I’m a little nervous about this one, folks; it’s more opinionated than I’m usually comfortable with. In reading it, please just remember that — to quote my middle child — “I love EVERYBODY! Because that’s what God says to do!”
This week was blank on my blog calendar for some time. Finally, I posted a note for myself that said, “Something for Mother’s Day?” and left it at that. Then I fretted and stewed, because I’m just not inspired to write about Mother’s Day; I don’t get excited by this holiday. Some say, “Every day is Mother’s Day!” Well, maybe it is and maybe it isn’t, but what’s definitely true is that I’m a mother every day; all that seems different about Mother’s Day is that my husband and kids get stressed out trying to thank me properly for my sacrifice. I’d much rather have moments of genuine thanks scattered throughout the rest of the year than delivered under pressure from Hallmark.
Also, I’m not interested in writing about motherhood as an institution. Motherhood has been around for a long time. Billions and billions of women have done it. Women have children, and then they raise them as best they can. Really, what is there to say other than, “It’s crushingly hard most of the time, but love balances it out?” I’d rather write about my own life experiences, my own thoughts and feelings, and hope that they make other moms smile or feel a little more okay.
Inspiration came, as it often does, in an unexpected form; in this case, it was this article that popped up on my NPR news feed one afternoon. The article’s focus is an argument against gay marriage put forth by Ryan T. Anderson of the Heritage Foundation; according to Anderson, government legislates marriage because when a man and a woman get together, children may result. The government has an interest in making sure that children are permanently cared for by both a mother and a father, so that the government won’t have to provide child support later on. To quote Anderson, “Marriage is the way the state non-coercively incentivizes me to be in the institution that does best for children.” He believes that allowing gay marriage would weaken marriage as a “coercive” force for heterosexual couples.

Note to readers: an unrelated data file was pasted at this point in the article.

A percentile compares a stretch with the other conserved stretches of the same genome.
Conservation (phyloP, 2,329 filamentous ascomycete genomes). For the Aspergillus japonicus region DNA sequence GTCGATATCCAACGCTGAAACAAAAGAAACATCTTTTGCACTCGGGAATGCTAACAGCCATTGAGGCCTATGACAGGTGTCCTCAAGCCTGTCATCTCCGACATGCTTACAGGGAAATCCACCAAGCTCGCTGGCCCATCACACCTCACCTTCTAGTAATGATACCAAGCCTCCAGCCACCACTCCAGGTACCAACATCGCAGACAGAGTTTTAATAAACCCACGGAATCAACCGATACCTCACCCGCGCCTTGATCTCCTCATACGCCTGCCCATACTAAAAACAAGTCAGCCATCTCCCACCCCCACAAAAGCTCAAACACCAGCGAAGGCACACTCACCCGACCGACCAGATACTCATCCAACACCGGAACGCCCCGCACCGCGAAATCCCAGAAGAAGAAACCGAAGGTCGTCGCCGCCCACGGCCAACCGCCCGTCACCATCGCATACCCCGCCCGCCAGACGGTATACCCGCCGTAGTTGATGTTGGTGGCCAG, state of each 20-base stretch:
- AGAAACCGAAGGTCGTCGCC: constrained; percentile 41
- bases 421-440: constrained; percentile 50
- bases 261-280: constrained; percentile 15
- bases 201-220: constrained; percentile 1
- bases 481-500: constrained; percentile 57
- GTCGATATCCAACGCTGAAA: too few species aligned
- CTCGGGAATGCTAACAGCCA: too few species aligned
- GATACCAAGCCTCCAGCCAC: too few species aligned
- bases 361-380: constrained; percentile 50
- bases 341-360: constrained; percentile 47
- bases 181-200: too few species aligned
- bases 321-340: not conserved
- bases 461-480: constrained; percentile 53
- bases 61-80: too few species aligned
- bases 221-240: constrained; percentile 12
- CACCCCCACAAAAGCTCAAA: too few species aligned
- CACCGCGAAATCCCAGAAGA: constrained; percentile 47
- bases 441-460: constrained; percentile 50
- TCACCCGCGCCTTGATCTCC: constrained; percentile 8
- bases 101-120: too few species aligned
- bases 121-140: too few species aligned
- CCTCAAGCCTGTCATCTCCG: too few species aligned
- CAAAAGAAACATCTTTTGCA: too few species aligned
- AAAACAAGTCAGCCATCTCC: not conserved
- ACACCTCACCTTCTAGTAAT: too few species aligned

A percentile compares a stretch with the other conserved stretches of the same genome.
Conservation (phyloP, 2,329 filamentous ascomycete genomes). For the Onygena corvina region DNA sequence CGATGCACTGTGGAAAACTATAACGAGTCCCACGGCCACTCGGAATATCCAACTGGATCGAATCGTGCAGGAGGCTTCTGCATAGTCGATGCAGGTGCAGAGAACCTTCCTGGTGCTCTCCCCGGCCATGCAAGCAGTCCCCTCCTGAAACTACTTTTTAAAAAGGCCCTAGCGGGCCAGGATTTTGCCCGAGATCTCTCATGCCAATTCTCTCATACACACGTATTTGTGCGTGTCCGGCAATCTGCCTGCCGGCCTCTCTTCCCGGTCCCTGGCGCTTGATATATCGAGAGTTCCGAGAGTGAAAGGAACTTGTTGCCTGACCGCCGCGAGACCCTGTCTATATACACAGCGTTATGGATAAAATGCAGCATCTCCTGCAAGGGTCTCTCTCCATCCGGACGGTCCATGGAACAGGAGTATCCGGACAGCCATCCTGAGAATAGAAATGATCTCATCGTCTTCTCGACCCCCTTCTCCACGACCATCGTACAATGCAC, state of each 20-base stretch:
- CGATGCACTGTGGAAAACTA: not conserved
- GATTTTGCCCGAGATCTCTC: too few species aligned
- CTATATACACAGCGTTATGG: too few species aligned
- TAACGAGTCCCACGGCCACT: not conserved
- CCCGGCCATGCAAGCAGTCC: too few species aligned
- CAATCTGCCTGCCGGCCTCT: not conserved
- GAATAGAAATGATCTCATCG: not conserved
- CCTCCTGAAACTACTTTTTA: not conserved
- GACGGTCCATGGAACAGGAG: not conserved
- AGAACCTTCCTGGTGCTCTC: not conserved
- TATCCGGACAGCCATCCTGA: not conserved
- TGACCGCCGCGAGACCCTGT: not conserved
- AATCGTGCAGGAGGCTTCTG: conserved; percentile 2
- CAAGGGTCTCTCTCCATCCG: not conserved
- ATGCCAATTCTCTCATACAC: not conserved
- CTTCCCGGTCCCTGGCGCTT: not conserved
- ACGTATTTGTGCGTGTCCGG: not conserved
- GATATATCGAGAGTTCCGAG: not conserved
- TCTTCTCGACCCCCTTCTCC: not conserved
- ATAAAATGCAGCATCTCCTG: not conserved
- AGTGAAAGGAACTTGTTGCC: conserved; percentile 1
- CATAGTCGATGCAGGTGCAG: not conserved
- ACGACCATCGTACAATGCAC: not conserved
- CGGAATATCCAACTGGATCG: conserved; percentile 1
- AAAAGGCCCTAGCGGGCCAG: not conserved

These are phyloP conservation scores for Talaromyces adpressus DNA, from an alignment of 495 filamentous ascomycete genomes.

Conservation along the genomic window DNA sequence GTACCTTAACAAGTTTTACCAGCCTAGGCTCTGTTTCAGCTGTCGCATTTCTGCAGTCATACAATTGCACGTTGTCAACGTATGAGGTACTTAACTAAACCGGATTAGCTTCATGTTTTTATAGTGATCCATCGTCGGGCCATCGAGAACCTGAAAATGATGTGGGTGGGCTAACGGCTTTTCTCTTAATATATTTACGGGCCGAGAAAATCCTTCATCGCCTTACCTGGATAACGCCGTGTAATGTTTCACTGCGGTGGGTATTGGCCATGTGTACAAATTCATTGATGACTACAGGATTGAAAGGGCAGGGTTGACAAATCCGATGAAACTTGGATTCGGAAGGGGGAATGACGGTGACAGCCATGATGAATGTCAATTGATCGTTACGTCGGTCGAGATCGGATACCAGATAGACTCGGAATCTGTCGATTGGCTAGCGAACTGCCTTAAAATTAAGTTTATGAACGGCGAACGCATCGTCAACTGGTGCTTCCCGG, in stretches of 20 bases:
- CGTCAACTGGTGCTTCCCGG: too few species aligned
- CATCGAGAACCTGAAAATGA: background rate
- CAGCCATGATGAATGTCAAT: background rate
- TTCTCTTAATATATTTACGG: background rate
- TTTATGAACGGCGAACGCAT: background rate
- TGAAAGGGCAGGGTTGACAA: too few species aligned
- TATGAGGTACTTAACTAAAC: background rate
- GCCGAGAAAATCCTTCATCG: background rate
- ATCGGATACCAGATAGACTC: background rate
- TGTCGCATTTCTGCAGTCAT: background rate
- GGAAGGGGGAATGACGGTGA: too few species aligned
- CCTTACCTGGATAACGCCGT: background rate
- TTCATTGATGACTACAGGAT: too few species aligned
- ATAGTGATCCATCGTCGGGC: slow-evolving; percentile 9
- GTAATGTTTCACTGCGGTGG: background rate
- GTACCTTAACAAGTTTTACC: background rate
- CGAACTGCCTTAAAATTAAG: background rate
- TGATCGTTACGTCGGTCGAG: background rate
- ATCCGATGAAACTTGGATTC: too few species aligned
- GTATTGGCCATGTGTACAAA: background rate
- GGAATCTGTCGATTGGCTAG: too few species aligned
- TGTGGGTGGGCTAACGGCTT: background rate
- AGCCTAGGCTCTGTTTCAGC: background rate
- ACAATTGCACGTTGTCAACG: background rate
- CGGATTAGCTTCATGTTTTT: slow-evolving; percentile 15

Now, before anybody’s heart rate gets going (too late?!?), let me assure you of something: I’m NOT trying to use this blog to advance my own political or spiritual views, which are too personal and uninformed to be of much use in any dialogue. Ryan T. Anderson is a smart man who’s spent far more time pondering these issues than I have; Slate apparently called his book What is Marriage? Man and Woman: A Defense, “the best argument against gay marriage.”
To the extent that my political or spiritual views DO seep into my writing, it’s because they’re intertwined with my experience. So I AM going to write from the logic of my own experience. The NPR article got me thinking about families — the families I know. I don’t know the families that Ryan T. Anderson knows, but it seems that his reality doesn’t look much like mine.
Here’s my reality: I know families composed of a mother + father + kids. I know families who’ve lost moms and dads to death, divorce, or abandonment. I know kids who honestly might have been better off without certain mothers or fathers in the picture. I know unmarried people, and childless married couples. And let me tell you this: Some of the most delightful, polite, intelligent, and well-adjusted kids I know right now — kids who make my own kids look like hooligans — are being raised by two married mothers.